11:13 PM EDT 12/16/2014
Originally posted 10/08/2013 10:45AM
Dan Lloyd can walk down the street in his Kentucky town these days, and no one says boo.
"I lead a pretty normal life now," Lloyd tells New York's Daily News. "People don't recognize me when I go out in public."
That's a big change from 1980, when Lloyd's adorably terrified face became known to millions after he played Danny Torrance, the son of Jack Nicholson, in director Stanley Kubrick's The Shining.
Originally posted 04/12/1999 12:00AM
In news that is sending shockwaves throughout the international film community, iconoclastic director Stanley Kubrick died of a heart attack Sunday at his home north of London. He was 70. Over his 45-year career Kubrick -- whose top-secret "Eyes Wide Shut," starring Tom Cruise and Nicole Kidman, is to be released in July -- became known for his remarkable personal cinematic vision and his breadth of subject matters. His 13 films include the 1957 anti-war classic "Paths of Glory," the 1960 Roman spectacle "Spartacus," the witty 1962 adaptation of Vladimir Nabokov's "Lolita," 1964's devastatingly satiric "Dr. Strangelove," 1968's hypnotic (and technically dazzling) "2001: A Space Odyssey," 1971's disturbing yet prescient "A Clockwork Orange" and 1987's austere Vietnam drama "Full Metal Jacket." Even his disappointments, such as the 1975 "Barry Lyndon" and the 1980 "The Shining," proved fascinating. In many respects he was a moviemaker's moviemaker, possibly admired more by such fellow giants as David Lean, Martin Scorsese and Steven Spielberg than he was by the public. "He ranked high among the most emulated and respected American filmmakers," veteran film critic Judith Crist told The PEOPLE Daily. "From first to last, every film he made was an advance in form and content. He was, and I don't use the term lightly, a genius."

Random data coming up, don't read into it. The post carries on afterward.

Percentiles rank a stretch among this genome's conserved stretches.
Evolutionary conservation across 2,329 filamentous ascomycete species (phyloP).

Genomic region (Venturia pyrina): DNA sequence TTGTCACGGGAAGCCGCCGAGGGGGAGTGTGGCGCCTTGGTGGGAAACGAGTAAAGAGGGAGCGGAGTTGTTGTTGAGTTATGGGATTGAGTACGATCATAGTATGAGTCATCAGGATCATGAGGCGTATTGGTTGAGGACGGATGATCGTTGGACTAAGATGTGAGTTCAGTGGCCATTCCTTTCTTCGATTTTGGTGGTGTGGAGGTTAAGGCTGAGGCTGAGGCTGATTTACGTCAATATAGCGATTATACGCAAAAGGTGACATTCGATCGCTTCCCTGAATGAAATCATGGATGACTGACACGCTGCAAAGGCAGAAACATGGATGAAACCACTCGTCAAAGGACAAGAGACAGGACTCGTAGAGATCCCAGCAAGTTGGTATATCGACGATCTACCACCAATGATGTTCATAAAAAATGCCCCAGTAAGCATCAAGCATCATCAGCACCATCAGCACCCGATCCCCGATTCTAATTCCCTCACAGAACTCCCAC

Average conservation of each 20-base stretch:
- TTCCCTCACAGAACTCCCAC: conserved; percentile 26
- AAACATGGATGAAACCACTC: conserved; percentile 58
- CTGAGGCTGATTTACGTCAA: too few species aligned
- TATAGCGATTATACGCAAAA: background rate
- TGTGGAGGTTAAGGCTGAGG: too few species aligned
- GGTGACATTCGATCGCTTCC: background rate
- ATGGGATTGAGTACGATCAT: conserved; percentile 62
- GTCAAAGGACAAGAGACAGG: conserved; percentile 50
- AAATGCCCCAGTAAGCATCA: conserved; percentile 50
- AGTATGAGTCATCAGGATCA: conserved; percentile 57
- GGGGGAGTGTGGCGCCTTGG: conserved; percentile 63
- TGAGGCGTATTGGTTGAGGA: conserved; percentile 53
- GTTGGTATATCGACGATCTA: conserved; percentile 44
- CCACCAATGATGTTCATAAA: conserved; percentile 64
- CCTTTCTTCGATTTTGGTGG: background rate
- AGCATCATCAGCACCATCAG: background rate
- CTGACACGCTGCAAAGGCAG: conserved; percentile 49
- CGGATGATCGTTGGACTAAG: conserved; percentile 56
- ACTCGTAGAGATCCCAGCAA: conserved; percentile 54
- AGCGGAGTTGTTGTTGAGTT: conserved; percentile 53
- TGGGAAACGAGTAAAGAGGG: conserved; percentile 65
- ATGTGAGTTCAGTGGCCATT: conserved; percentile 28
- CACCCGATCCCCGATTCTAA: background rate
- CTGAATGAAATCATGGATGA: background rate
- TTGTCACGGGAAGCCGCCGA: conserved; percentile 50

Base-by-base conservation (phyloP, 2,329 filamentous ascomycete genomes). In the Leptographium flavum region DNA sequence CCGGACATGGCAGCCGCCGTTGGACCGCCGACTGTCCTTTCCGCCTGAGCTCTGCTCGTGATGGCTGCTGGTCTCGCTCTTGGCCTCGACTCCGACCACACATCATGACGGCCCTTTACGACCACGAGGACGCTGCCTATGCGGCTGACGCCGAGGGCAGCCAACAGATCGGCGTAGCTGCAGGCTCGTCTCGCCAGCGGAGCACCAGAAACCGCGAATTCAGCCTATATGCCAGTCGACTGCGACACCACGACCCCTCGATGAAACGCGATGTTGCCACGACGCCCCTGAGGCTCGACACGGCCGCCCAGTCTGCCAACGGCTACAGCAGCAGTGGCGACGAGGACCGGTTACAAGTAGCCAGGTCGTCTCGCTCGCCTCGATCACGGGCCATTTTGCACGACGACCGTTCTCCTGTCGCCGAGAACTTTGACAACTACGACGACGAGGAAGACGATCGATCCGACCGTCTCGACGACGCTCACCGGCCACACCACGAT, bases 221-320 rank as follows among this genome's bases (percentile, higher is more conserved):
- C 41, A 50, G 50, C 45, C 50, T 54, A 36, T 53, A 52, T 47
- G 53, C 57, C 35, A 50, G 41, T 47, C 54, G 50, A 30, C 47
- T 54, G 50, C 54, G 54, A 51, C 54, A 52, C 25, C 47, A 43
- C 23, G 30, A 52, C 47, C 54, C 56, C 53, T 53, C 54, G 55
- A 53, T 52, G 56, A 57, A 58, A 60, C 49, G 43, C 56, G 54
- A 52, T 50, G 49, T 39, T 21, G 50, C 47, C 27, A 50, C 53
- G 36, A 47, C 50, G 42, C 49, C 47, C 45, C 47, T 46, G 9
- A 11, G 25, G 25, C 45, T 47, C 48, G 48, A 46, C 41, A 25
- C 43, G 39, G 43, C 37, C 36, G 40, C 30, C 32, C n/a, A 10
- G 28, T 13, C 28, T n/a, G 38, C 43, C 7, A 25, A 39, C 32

Originally posted 02/03/1999 12:00AM
Critics were all over the map on Stanley Kubrick's much-anticipated "Eyes Wide Shut," which opened Friday. "The dirtiest movie of 1958," crowed The Washington Post, which used words such as "creaky" and "hopelessly out of touch" to describe the bedroom odyssey starring Tom Cruise and Nicole Kidman. The New York Times found the same film "astonishing . . . a spellbinding addition to the Kubrick canon." The New York Post pronounced it a dud; the Daily News appreciated it. Cruise is "superb," thought the Wall Street Journal, while Variety compared his performance to that of (the miscast) Ryan O'Neal in Kubrick's "Barry Lyndon."
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